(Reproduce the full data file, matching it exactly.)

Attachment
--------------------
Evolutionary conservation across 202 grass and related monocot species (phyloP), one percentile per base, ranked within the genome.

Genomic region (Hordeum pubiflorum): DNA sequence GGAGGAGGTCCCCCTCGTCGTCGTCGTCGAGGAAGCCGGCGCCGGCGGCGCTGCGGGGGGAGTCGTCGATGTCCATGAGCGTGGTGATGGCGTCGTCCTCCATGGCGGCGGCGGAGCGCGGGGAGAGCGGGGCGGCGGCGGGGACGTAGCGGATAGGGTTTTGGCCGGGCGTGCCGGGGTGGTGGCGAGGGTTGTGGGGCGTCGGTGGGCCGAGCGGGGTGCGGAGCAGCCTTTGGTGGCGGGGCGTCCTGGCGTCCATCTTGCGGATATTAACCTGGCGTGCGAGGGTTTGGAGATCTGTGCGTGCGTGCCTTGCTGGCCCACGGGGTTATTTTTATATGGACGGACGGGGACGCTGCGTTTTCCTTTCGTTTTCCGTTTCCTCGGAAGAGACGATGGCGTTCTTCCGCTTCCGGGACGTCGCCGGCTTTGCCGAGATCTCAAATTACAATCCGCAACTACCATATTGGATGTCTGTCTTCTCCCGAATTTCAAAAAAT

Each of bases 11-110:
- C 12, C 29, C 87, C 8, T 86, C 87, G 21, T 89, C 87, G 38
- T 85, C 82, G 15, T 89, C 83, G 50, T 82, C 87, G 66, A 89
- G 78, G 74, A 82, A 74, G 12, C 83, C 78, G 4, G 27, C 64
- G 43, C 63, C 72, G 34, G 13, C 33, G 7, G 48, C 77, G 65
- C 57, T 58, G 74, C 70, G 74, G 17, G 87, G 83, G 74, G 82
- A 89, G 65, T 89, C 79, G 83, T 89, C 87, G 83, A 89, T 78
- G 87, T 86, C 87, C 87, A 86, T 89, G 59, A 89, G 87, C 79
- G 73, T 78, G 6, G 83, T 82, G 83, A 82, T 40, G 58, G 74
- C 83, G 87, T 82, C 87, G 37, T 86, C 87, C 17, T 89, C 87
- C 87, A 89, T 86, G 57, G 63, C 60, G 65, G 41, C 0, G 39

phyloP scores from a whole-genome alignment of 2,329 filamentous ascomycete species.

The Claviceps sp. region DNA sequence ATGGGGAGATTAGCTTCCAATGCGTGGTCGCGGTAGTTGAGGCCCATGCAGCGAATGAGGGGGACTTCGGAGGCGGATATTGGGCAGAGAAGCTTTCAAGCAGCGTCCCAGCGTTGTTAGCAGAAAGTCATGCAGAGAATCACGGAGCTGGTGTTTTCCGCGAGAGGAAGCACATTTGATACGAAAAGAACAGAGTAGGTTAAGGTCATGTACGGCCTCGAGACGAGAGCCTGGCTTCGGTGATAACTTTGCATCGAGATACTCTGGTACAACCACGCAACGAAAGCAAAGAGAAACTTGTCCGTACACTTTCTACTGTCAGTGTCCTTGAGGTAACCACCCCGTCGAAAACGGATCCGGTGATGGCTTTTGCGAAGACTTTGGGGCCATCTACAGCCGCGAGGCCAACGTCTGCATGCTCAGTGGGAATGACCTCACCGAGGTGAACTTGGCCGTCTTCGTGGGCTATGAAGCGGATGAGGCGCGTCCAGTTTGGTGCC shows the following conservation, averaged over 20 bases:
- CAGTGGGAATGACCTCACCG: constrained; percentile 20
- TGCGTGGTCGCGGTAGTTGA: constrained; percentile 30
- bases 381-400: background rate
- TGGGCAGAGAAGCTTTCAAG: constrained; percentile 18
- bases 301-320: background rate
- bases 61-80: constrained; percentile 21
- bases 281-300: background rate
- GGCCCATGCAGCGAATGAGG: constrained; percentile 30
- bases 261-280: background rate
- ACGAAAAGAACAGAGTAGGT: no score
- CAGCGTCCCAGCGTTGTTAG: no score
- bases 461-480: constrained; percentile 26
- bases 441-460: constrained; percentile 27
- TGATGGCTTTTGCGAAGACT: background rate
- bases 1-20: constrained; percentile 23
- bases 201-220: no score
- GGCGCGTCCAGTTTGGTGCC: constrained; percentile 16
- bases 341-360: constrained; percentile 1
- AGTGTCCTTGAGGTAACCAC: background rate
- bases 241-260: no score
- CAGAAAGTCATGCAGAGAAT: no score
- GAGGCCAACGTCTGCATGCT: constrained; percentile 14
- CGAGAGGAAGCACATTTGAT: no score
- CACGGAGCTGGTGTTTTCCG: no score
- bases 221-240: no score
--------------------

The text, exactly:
Evolutionary conservation across 202 grass and related monocot species (phyloP), one percentile per base, ranked within the genome.

Genomic region (Hordeum pubiflorum): DNA sequence GGAGGAGGTCCCCCTCGTCGTCGTCGTCGAGGAAGCCGGCGCCGGCGGCGCTGCGGGGGGAGTCGTCGATGTCCATGAGCGTGGTGATGGCGTCGTCCTCCATGGCGGCGGCGGAGCGCGGGGAGAGCGGGGCGGCGGCGGGGACGTAGCGGATAGGGTTTTGGCCGGGCGTGCCGGGGTGGTGGCGAGGGTTGTGGGGCGTCGGTGGGCCGAGCGGGGTGCGGAGCAGCCTTTGGTGGCGGGGCGTCCTGGCGTCCATCTTGCGGATATTAACCTGGCGTGCGAGGGTTTGGAGATCTGTGCGTGCGTGCCTTGCTGGCCCACGGGGTTATTTTTATATGGACGGACGGGGACGCTGCGTTTTCCTTTCGTTTTCCGTTTCCTCGGAAGAGACGATGGCGTTCTTCCGCTTCCGGGACGTCGCCGGCTTTGCCGAGATCTCAAATTACAATCCGCAACTACCATATTGGATGTCTGTCTTCTCCCGAATTTCAAAAAAT

Each of bases 11-110:
- C 12, C 29, C 87, C 8, T 86, C 87, G 21, T 89, C 87, G 38
- T 85, C 82, G 15, T 89, C 83, G 50, T 82, C 87, G 66, A 89
- G 78, G 74, A 82, A 74, G 12, C 83, C 78, G 4, G 27, C 64
- G 43, C 63, C 72, G 34, G 13, C 33, G 7, G 48, C 77, G 65
- C 57, T 58, G 74, C 70, G 74, G 17, G 87, G 83, G 74, G 82
- A 89, G 65, T 89, C 79, G 83, T 89, C 87, G 83, A 89, T 78
- G 87, T 86, C 87, C 87, A 86, T 89, G 59, A 89, G 87, C 79
- G 73, T 78, G 6, G 83, T 82, G 83, A 82, T 40, G 58, G 74
- C 83, G 87, T 82, C 87, G 37, T 86, C 87, C 17, T 89, C 87
- C 87, A 89, T 86, G 57, G 63, C 60, G 65, G 41, C 0, G 39

phyloP scores from a whole-genome alignment of 2,329 filamentous ascomycete species.

The Claviceps sp. region DNA sequence ATGGGGAGATTAGCTTCCAATGCGTGGTCGCGGTAGTTGAGGCCCATGCAGCGAATGAGGGGGACTTCGGAGGCGGATATTGGGCAGAGAAGCTTTCAAGCAGCGTCCCAGCGTTGTTAGCAGAAAGTCATGCAGAGAATCACGGAGCTGGTGTTTTCCGCGAGAGGAAGCACATTTGATACGAAAAGAACAGAGTAGGTTAAGGTCATGTACGGCCTCGAGACGAGAGCCTGGCTTCGGTGATAACTTTGCATCGAGATACTCTGGTACAACCACGCAACGAAAGCAAAGAGAAACTTGTCCGTACACTTTCTACTGTCAGTGTCCTTGAGGTAACCACCCCGTCGAAAACGGATCCGGTGATGGCTTTTGCGAAGACTTTGGGGCCATCTACAGCCGCGAGGCCAACGTCTGCATGCTCAGTGGGAATGACCTCACCGAGGTGAACTTGGCCGTCTTCGTGGGCTATGAAGCGGATGAGGCGCGTCCAGTTTGGTGCC shows the following conservation, averaged over 20 bases:
- CAGTGGGAATGACCTCACCG: constrained; percentile 20
- TGCGTGGTCGCGGTAGTTGA: constrained; percentile 30
- bases 381-400: background rate
- TGGGCAGAGAAGCTTTCAAG: constrained; percentile 18
- bases 301-320: background rate
- bases 61-80: constrained; percentile 21
- bases 281-300: background rate
- GGCCCATGCAGCGAATGAGG: constrained; percentile 30
- bases 261-280: background rate
- ACGAAAAGAACAGAGTAGGT: no score
- CAGCGTCCCAGCGTTGTTAG: no score
- bases 461-480: constrained; percentile 26
- bases 441-460: constrained; percentile 27
- TGATGGCTTTTGCGAAGACT: background rate
- bases 1-20: constrained; percentile 23
- bases 201-220: no score
- GGCGCGTCCAGTTTGGTGCC: constrained; percentile 16
- bases 341-360: constrained; percentile 1
- AGTGTCCTTGAGGTAACCAC: background rate
- bases 241-260: no score
- CAGAAAGTCATGCAGAGAAT: no score
- GAGGCCAACGTCTGCATGCT: constrained; percentile 14
- CGAGAGGAAGCACATTTGAT: no score
- CACGGAGCTGGTGTTTTCCG: no score
- bases 221-240: no score